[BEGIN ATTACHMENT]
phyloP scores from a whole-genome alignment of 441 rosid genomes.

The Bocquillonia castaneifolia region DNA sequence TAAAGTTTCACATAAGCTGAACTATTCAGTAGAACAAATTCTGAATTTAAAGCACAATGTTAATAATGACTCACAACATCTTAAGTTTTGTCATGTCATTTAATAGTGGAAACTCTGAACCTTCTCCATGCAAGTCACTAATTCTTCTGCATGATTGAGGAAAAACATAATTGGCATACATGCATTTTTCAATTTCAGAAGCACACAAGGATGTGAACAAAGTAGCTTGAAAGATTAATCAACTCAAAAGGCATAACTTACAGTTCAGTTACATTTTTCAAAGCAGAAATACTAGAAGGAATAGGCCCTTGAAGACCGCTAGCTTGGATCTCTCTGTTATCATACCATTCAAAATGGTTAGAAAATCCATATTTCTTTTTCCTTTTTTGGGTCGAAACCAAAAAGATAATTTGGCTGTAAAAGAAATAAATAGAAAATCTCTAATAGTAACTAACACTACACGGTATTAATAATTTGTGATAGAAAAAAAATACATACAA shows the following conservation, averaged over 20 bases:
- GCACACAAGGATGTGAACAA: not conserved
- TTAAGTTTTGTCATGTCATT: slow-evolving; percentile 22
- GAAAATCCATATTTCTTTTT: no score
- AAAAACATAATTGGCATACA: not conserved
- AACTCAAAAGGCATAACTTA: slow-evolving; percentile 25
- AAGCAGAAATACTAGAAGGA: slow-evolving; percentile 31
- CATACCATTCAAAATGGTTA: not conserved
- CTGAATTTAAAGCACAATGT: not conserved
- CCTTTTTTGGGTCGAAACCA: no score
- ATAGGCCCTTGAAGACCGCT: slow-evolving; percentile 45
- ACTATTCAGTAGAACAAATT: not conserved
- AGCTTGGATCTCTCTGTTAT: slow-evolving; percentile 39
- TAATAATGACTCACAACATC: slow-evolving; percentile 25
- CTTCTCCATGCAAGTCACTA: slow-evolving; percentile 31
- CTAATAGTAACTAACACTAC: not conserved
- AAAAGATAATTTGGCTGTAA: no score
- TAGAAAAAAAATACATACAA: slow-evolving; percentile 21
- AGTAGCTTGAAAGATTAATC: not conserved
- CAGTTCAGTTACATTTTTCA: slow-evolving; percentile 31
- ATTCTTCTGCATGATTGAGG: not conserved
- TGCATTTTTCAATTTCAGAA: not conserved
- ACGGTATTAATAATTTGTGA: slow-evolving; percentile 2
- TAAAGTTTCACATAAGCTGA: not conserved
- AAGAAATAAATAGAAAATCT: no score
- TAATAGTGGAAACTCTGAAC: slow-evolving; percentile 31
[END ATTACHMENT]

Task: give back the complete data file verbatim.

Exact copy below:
phyloP scores from a whole-genome alignment of 441 rosid genomes.

The Bocquillonia castaneifolia region DNA sequence TAAAGTTTCACATAAGCTGAACTATTCAGTAGAACAAATTCTGAATTTAAAGCACAATGTTAATAATGACTCACAACATCTTAAGTTTTGTCATGTCATTTAATAGTGGAAACTCTGAACCTTCTCCATGCAAGTCACTAATTCTTCTGCATGATTGAGGAAAAACATAATTGGCATACATGCATTTTTCAATTTCAGAAGCACACAAGGATGTGAACAAAGTAGCTTGAAAGATTAATCAACTCAAAAGGCATAACTTACAGTTCAGTTACATTTTTCAAAGCAGAAATACTAGAAGGAATAGGCCCTTGAAGACCGCTAGCTTGGATCTCTCTGTTATCATACCATTCAAAATGGTTAGAAAATCCATATTTCTTTTTCCTTTTTTGGGTCGAAACCAAAAAGATAATTTGGCTGTAAAAGAAATAAATAGAAAATCTCTAATAGTAACTAACACTACACGGTATTAATAATTTGTGATAGAAAAAAAATACATACAA shows the following conservation, averaged over 20 bases:
- GCACACAAGGATGTGAACAA: not conserved
- TTAAGTTTTGTCATGTCATT: slow-evolving; percentile 22
- GAAAATCCATATTTCTTTTT: no score
- AAAAACATAATTGGCATACA: not conserved
- AACTCAAAAGGCATAACTTA: slow-evolving; percentile 25
- AAGCAGAAATACTAGAAGGA: slow-evolving; percentile 31
- CATACCATTCAAAATGGTTA: not conserved
- CTGAATTTAAAGCACAATGT: not conserved
- CCTTTTTTGGGTCGAAACCA: no score
- ATAGGCCCTTGAAGACCGCT: slow-evolving; percentile 45
- ACTATTCAGTAGAACAAATT: not conserved
- AGCTTGGATCTCTCTGTTAT: slow-evolving; percentile 39
- TAATAATGACTCACAACATC: slow-evolving; percentile 25
- CTTCTCCATGCAAGTCACTA: slow-evolving; percentile 31
- CTAATAGTAACTAACACTAC: not conserved
- AAAAGATAATTTGGCTGTAA: no score
- TAGAAAAAAAATACATACAA: slow-evolving; percentile 21
- AGTAGCTTGAAAGATTAATC: not conserved
- CAGTTCAGTTACATTTTTCA: slow-evolving; percentile 31
- ATTCTTCTGCATGATTGAGG: not conserved
- TGCATTTTTCAATTTCAGAA: not conserved
- ACGGTATTAATAATTTGTGA: slow-evolving; percentile 2
- TAAAGTTTCACATAAGCTGA: not conserved
- AAGAAATAAATAGAAAATCT: no score
- TAATAGTGGAAACTCTGAAC: slow-evolving; percentile 31